By the way, the MyFitnessPal app team has enlisted the help of actress Kate Hudson (yes, I know she’s a lady, but it will certainly motivate you gentlemen) to help you achieve your health goals for the coming year. So, to achieve big goals and create lasting change in your eating and exercise habits, you need a plan—a plan made up of small, measurable steps that build momentum and get you (slowly but surely) where you want to be.

A plan is like a chess game, one step at a time - Physical and mental health

A plan is like a chess game, one step at a time
Photo : Normand Boulanger | Gentologie

A plan? Let me give you an example. My main sport is running, let’s say you decide to run, like me, and you want to do your first marathon, that’s great, the longest distance I’ve run in my life is 12 kilometres, I love going fast. Anyway, to get there, you can’t just lace up your shoes and hit the (snowy?) asphalt to run 42 kilometres straight away (you won’t feel your legs for a week). You have to start small—maybe run a single kilometre, maybe less, without stopping for a week or two—and progress from there. We all start somewhere.

That’s exactly what MyFitnessPal’s Small Steps Plan is designed to do. This new in-app 7-day plan is designed to help you reach your 2024 health goals the right way. Because no goal is too big when it’s broken down into . . . you guessed it: small steps.

How does the Small Steps Plan from MyFitnessPal works?

Each day of the programme, you’ll receive knowledge and motivation from Kate Hudson and the MyFitnessPal team of nutrition experts, as well as a “small step”—or habit-reinforcing task—to complete by the end of the day, nothing too challenging so far, right? You’ll be able to track your progress in the app and, in the end, celebrate seven days of progress towards your 2024 resolution. Of course, your adventure doesn’t have to end there. The tips you’ll learn during the programme will help you keep the momentum going long after it’s over. A gentleman needs to have a great physical health (don’t confuse physical health with being lean).

But that’s just a starting point. The most important thing is that you choose where to start and that you draw up a plan for continuing to progress over time (did I mention discipline above?) Sounds easy? Maybe in theory. But the truth is that it’s HARD to make realistic plans—plans that you can actually stick to, because often you set your goals too high (and I’m including myself in that) and you don’t have the time to achieve them because the tasks are too heavy. Start by being regular with your weekly goals, then you’ll work your way up.

A hike in the Kananaskis Mountains with MyFitnessPal team - Physical and mental health

A hike in the Kananaskis Mountains with MyFitnessPal team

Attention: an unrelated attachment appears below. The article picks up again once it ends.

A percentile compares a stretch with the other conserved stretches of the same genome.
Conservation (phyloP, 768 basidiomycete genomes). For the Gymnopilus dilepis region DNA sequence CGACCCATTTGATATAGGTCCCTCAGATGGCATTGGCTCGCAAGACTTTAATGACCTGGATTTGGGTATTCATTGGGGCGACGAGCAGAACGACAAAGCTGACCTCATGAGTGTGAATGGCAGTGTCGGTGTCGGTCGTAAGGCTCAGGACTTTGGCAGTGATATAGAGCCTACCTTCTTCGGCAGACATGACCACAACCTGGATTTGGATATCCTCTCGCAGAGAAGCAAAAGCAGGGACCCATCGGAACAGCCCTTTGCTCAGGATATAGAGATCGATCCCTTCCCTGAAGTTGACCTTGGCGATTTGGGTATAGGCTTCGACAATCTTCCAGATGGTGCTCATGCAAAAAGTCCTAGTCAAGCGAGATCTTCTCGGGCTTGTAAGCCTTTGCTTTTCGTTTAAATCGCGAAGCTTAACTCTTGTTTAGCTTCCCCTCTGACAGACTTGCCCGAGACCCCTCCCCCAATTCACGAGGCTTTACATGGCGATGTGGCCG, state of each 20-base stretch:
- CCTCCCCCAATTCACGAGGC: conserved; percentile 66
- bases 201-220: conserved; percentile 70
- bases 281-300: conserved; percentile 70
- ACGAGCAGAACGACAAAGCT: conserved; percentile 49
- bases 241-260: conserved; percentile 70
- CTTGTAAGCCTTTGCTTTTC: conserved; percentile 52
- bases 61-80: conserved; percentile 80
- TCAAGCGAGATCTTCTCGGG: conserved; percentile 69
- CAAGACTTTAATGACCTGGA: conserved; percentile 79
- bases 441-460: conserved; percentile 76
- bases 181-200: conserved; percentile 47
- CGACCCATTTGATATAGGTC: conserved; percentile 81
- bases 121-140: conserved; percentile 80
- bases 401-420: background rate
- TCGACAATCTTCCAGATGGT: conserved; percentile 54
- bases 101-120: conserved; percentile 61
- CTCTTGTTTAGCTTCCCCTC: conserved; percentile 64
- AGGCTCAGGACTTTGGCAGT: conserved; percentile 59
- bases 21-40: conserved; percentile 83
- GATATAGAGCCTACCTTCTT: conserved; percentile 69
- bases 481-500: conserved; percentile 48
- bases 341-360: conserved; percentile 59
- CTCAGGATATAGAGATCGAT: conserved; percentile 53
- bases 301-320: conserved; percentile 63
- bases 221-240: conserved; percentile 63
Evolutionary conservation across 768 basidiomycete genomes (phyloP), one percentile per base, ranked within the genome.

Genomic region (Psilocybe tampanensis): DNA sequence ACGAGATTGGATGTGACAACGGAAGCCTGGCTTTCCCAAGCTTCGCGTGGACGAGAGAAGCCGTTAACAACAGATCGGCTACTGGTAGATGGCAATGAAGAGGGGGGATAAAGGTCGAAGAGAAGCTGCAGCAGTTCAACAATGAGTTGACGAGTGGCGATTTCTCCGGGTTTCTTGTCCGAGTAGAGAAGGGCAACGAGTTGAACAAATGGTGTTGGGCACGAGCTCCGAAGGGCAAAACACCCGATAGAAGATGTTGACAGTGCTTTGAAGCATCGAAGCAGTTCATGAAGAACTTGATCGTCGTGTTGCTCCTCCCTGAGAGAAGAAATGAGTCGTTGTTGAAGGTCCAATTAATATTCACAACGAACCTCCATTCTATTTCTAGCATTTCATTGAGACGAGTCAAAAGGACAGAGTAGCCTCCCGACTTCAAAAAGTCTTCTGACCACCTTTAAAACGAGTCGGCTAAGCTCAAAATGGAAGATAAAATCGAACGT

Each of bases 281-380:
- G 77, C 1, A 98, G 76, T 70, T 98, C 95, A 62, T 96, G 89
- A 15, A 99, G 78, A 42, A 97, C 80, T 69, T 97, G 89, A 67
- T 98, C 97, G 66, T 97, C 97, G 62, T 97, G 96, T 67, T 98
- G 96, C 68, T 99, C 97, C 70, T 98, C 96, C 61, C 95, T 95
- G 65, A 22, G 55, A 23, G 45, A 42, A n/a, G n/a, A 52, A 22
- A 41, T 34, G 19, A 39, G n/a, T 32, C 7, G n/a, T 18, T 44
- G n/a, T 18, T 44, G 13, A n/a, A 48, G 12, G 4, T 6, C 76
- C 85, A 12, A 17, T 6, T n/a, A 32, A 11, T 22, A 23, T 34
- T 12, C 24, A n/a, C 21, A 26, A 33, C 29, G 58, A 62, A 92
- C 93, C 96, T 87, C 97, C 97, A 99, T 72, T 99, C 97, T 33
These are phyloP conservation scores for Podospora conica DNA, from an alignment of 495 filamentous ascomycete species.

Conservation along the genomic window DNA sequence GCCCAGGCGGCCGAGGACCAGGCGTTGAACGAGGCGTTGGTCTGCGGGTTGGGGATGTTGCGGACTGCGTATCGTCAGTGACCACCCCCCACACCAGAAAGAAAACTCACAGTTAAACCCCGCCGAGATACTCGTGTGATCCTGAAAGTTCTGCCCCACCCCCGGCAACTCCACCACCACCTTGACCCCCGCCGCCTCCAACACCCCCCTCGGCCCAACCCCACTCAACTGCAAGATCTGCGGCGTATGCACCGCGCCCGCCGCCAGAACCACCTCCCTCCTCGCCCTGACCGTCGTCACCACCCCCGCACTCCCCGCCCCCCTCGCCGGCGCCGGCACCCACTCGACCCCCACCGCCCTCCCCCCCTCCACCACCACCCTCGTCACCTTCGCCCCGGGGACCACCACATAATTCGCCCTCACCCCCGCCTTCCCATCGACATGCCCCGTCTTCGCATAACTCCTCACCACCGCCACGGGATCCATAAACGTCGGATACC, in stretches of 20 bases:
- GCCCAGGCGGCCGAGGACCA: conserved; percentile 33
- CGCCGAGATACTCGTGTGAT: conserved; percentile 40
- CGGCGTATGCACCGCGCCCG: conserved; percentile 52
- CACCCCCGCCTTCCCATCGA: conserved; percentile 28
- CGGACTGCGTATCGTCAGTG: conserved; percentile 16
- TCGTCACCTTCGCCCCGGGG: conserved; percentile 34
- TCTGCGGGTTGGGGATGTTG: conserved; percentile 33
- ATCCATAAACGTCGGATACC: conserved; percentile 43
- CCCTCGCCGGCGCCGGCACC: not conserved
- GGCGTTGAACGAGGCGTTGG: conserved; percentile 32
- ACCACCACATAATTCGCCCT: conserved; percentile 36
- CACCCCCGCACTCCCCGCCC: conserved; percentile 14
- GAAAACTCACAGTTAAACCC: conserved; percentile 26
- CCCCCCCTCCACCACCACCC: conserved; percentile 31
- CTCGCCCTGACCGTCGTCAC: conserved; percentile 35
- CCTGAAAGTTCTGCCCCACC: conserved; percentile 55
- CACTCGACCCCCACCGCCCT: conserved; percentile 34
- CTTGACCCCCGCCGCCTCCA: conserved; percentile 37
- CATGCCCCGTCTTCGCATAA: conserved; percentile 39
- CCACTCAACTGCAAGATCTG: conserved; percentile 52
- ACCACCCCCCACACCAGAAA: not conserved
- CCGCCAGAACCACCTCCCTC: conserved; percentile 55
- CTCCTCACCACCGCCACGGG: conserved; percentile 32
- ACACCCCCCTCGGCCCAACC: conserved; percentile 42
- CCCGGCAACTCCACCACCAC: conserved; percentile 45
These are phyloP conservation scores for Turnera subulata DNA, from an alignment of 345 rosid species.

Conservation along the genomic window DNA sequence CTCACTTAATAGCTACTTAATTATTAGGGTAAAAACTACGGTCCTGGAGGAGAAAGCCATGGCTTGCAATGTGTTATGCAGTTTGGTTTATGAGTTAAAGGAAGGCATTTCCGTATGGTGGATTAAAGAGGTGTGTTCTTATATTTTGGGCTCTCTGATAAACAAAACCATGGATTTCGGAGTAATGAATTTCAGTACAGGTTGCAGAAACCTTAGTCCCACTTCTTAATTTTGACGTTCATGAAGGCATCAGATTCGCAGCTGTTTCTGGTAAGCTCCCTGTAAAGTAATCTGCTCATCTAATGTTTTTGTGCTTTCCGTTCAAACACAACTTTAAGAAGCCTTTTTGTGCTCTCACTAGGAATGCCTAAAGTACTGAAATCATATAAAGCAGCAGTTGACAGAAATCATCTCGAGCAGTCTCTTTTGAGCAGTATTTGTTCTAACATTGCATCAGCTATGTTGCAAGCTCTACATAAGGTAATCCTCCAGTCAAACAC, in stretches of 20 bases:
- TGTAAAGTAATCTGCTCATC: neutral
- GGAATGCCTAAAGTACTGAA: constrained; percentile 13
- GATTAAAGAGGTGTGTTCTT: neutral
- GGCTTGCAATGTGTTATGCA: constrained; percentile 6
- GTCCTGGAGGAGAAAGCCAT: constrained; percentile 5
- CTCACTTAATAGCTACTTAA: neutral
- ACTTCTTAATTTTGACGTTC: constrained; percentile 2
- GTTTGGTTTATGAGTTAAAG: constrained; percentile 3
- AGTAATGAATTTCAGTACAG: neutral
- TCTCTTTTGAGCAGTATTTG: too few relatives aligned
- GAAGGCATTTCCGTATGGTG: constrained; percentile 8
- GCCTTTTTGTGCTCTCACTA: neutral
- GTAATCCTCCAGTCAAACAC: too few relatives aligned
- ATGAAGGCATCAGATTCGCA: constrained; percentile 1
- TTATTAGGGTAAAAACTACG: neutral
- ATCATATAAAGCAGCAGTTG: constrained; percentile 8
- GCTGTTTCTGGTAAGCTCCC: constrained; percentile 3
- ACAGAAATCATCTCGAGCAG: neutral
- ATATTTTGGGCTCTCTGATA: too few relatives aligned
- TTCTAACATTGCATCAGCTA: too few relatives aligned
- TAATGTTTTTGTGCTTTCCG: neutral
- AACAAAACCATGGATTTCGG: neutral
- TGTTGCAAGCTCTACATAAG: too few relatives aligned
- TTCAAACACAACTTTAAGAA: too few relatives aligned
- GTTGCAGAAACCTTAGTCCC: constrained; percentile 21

Photo : Normand Boulanger | Gentologie

In fact, research from the MyFitnessPal team shows that the majority of people skip the step of making a plan for their fitness and end up abandoning their New Year’s resolutions on 15 January, just two weeks into the new year (that was yesterday, if you’re reading this article on the day it was published), so you’re on the right track!

Ready to start?

Sunset in Kananaskis

Sunset in Kananaskis
Photo : Normand Boulanger | Gentologie

Simply open the MyFitnessPal app (if you don’t already have it, download it here) and tap on Plans in the bottom navigation bar. Select the Small Steps Plan at the top of the list and press the “START PLAN” button.

That’s it! You’re on your way to seven days of small, meaningful steps towards achieving your goal. You can do it. It’s normal for it to be difficult at first, but the important thing is to persevere if you want to be in good physical health! 

Want to push the bar higher? Dino Masson from YUL Fitness has a programme to make you look like James Bond in this article. It’s not easy, but you’ll be in great shape with a great physique, if that’s what you’re after.

Mental health, a priority for progress

Mental health is also very important

Mental health is also very important
Photo : Pexels par Cottonbro

Maybe you want to prioritize your mental health, one can’t go without the other, you know. The most depressing day of the year (Blue Monday) has now passed, that was yesterday, 15 January. You can now move forward. And to be able to perform in good physical health, you need to be in good mental health.

But you may be wondering where to start. How do you get there? Start with nutrition, eat things you enjoy, rediscover the pleasure of food, make recipes, be proud of yourself. Because when you eat better, you sleep better. And when you sleep better, you feel better. Try to avoid caffeine in the evening as I said earlier, read a book, go for a healthy walk outside, turn down the heating in your bedroom to sleep, turn off your screens at least an hour before bedtime. You can train more, continue to make healthy decisions, and all of this contributes to a better mental health!

If you can’t take these steps on your own, don’t hesitate to seek help (there are several resources here for Canada and Quebec), talk to your friends and family, in short, don’t stay cooped up. Perhaps going out to a bar or restaurant might help, or seeing a film or a show.  

I know it’s not easy, I myself have a small circle of friends, most of whom are far away and we don’t see each other very often.

In short, I know that you can be healthy gentlemen (physical and mental health), so don’t hesitate to share our tips with people who need them.


Founder & Editor In Chief of Gentologie